We were reminded this week about the importance of owning your “real estate” on the web. With all of the free and low-cost website builders and blogging platforms that are heavily advertised, it’s easy to feel that you’ve created your website or your blog and you are ready to go. As we were reminded in an urgent monthly news item by The Publicity Hound, Joan Stewart, if your website ends in wordpress.com or blogspot.com, you don’t really own it. You can take your content and often your design and move it a real website that is stored on your very own account on a hosting server.
As Joan writes, “[A] reader, who lives in Canada, wanted to know how to pull more traffic to her blog. She provided the web address, and I knew immediately she had bigger potential problems than pulling readers. The address was “(her topic).Blogspot.ca”. That means Blogspot hosts her blog. If WordPress hosts a blog, the address will be “(topic).Wordpress.com.” In both cases, the blogger has no control over what happens to the content. Several years ago, the archives for these tips was hosted on Blogspot. One morning, I woke up to find the entire archives had disappeared, apparently because someone had complained that the content was too promotional.”
Joan (and SiteInSight!) recommends moving your content to a real website on a hosting account owned by you. Other free website and blogs include Weebly, some Wix sites and Google sites.
We recently helped an author move her blog from WordPress.com to a self-hosted website, still using the familiar WordPress platform and editor. It’s all very confusing, and she actually had two websites inside of her WordPress.com account, as well as a separate hosting plan (the RIGHT way to do it) already purchased and set up. We sorted out the mess, helped her put her preferred design on the right website, and moved all of her blog posts from the shared site to her own site. We wrote everything down and helped make sure she closed the sites she didn’t need and focused on the correct one. Even better for her, she was in an improved position to host advertisements to support her writing.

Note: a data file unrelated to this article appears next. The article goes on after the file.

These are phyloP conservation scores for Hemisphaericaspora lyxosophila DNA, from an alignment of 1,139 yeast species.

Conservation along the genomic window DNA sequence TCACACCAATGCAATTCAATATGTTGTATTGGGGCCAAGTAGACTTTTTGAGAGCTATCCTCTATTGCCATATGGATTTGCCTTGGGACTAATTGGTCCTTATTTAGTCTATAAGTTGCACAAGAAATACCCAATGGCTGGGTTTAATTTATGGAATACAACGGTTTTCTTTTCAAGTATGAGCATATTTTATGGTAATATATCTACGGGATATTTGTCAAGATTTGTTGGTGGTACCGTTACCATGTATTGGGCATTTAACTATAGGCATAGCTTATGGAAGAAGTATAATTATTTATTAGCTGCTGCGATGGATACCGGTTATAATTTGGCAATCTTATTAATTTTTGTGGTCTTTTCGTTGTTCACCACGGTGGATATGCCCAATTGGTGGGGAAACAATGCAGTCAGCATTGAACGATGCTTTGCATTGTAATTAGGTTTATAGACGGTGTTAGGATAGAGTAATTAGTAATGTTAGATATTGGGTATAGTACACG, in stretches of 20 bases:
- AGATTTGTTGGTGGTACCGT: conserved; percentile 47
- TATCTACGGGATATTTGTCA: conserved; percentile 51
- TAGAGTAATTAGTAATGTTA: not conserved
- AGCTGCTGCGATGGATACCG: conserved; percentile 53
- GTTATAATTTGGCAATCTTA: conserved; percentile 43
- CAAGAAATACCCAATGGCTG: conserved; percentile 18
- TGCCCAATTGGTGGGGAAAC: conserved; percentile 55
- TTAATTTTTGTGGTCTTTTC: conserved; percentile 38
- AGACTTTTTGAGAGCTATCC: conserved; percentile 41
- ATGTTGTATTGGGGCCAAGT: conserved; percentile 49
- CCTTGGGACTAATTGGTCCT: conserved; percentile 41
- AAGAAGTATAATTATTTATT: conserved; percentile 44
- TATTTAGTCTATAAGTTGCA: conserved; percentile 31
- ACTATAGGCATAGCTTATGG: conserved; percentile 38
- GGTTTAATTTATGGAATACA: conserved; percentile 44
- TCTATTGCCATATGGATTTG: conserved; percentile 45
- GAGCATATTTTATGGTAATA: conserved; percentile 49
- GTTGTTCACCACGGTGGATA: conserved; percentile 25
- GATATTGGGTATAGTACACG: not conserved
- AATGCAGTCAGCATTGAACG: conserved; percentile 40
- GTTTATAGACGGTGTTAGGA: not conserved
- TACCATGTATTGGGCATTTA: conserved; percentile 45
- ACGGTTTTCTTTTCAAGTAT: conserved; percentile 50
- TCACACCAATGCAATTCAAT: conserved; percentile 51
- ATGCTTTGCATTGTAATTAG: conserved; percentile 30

We also helped local attorney Jack D’Aurora, who was blogging on WordPress.com, transfer his blog to a “real” website. He changed his web address from considerthisbyjd.wordpress.com to ConsiderThisByJD.com, but he was still logging in at WordPress.com to manage his site. This is an affordable option, but users are limited to a few designs and a few “plugins” which is what WordPress calls apps or tools. We helped Jack set up an inexpensive hosting account at BlueHost.com and moved all of this blog posts to a new site we built on the BlueHost server.
Of course there are plenty of other threats to websites and blogs. You should ask about our pricing for security and maintenance to keep your website safe from hackers, too.
WordPress is always vulnerable, but it is a lot less vulnerable if you keep the software updated and the plugins updated. It’s best to have a partner who is in this business and keeps abreast of threats and updates.
But first of all, keep your website safe from the company you are paying! Make sure you own your domain name. (Go to WhoIs.com and type in your domain to confirm you own it.) Make sure you own your own web hosting, which is rented storage space on a server, usually at a big company such as GoDaddy or BlueHost. And make sure you aren’t using a free or cheap service that can take down your website if they decide you’ve violated some terms of service.
As we all should learn as we are growing up, you only have freedom when you are paying your own way.